When looking to buy a home many people want to buy a home that is 100% finished and needs little or no additional work or upgrades. These homes can be found but it goes back to the old saying “you get what you pay for” – you are going to pay a lot more for a house that is completely upgraded. Other opportunities for a better deal come in the form short sales, foreclosures, and auctions. Some of the best deals may be hidden behind some ugly paint, poor landscaping and a little disrepair. Purchasing a house at an auction is not for everyone, but a little research could turn out to be very profitable. The following items are top things to consider when looking to purchase a home at an auction.
1. Dry run – being a novice at anything would require you to take things slow and do a little more research the first couple of times. My first suggestion would be to visit an auction as just a spectator the first time or two. The best thing you can do is look and listen, understand the pace in which the auction operates and what everyone else is looking for and saying. Things like presentation and attire can be the difference of someone attempting to out bid you or taking a knee.
2. House research- normally you would do research on any place you purchase but with a foreclosure there may not be too much information available. Items like the surrounding neighborhood and homes structural integrity could be a make or break if you are looking to sell the home as an investment. Some foreclosures will have an open house and many others may not, your best chance of finding out the homes issues is to walk around as much as you can even looking inside the windows and bringing a contractor with good knowledge. Keep in mind the neighbors may not know anything about the homes history but many times what the home looks like on the outside is what it will look like on the inside.
3. Timing- too many times people get excited about one home and believe its all or nothing. Timing is everything, especially during an auction. Best advice is to sit back and wait till the offers slow down and be willing to walk away. The idea of letting the pace slow down is to not add fuel to the fire. The thought behind being willing to walk away is self explanatory, after being to a few auctions you will see yourself that not every auction home is a good deal.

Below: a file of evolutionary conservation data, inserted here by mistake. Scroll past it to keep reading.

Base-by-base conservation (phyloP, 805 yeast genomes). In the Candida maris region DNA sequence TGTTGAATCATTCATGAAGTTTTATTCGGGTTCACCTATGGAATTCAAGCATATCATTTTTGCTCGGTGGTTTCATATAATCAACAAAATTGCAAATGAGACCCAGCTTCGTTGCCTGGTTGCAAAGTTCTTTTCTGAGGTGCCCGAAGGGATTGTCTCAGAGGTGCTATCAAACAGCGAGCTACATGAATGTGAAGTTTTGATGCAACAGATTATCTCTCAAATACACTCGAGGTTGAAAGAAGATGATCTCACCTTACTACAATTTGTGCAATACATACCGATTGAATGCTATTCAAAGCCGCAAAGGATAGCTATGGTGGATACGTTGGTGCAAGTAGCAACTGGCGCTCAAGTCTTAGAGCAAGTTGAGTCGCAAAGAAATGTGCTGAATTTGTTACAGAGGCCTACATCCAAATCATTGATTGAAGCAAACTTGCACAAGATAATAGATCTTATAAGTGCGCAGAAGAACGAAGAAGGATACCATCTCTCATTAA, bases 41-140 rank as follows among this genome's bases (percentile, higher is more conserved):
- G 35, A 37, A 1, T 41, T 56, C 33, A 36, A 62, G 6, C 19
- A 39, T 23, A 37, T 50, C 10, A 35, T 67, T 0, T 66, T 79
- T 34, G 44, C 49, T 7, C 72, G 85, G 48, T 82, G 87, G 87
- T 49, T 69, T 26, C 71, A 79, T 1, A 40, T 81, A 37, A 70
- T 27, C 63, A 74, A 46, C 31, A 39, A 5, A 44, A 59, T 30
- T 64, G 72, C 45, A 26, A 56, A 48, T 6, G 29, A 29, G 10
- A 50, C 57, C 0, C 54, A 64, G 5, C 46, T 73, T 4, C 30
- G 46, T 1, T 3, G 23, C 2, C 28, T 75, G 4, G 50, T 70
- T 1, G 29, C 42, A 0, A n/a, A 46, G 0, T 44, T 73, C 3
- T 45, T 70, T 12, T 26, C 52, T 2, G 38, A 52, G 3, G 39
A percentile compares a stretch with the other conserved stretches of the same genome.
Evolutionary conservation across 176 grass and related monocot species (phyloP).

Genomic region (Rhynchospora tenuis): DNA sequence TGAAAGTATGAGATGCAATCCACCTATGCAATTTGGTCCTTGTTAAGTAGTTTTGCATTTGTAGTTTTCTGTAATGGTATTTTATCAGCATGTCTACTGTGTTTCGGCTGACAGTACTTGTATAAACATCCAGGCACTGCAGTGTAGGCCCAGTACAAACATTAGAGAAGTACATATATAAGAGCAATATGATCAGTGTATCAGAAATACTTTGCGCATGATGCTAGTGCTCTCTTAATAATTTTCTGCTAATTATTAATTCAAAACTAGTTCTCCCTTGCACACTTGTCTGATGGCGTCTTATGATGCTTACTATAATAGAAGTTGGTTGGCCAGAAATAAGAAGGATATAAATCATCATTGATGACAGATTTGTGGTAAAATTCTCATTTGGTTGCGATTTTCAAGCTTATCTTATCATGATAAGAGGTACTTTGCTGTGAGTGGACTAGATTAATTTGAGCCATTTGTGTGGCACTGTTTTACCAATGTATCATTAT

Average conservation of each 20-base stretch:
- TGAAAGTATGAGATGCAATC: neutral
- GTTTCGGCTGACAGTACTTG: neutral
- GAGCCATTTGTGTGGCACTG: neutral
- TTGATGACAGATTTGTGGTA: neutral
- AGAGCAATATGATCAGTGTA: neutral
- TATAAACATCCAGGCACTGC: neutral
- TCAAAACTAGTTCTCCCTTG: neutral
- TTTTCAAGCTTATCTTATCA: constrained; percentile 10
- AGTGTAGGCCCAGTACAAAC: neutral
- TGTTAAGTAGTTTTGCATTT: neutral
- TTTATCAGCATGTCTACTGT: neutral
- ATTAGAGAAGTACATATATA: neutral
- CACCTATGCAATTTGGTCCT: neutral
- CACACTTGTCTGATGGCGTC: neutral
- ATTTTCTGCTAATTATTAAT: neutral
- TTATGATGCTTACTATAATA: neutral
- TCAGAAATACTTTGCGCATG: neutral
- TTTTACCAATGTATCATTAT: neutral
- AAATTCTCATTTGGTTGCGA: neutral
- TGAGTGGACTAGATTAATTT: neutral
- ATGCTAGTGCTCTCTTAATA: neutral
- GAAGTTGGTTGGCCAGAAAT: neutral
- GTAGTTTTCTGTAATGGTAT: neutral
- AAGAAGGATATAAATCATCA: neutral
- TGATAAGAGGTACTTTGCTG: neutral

4. Actual costs- there are other costs involved in an auction purchase, some larger auctioneer companies charge up to 5% for their services right off the top of the final purchase price. Other cost (besides the unknowns of the house) could include back taxes, liens or other mortgages. Your due diligence could save you thousands and chances are if the deal seems to good to be true, there maybe an underlining reason for it.
5. Early bird- during the day of the auction there maybe a handful of homes being sold, this has an impact of the crowd that may show and how aggressive the bidders are during the first part of the day. Chances are some may not show until later and only for one particular home they had their sights on. One suggestion I have is to get there early and be prepared to bid, there could be an opportunity to jump on one of the early homes and get a steal all while the others are still trying to gauge the aggressiveness nature of the bidding crowd.
No matter what investment you are looking for it will always be important to do your research and learn how to play hardball. Be aware of what you are getting yourself into and keep an open mind. Real estate always has potential to make money in any market but the key is to make informed decisions and using home buying tools like the MoveMap on www.moversatlas.com is a great way to gather information on a potential home.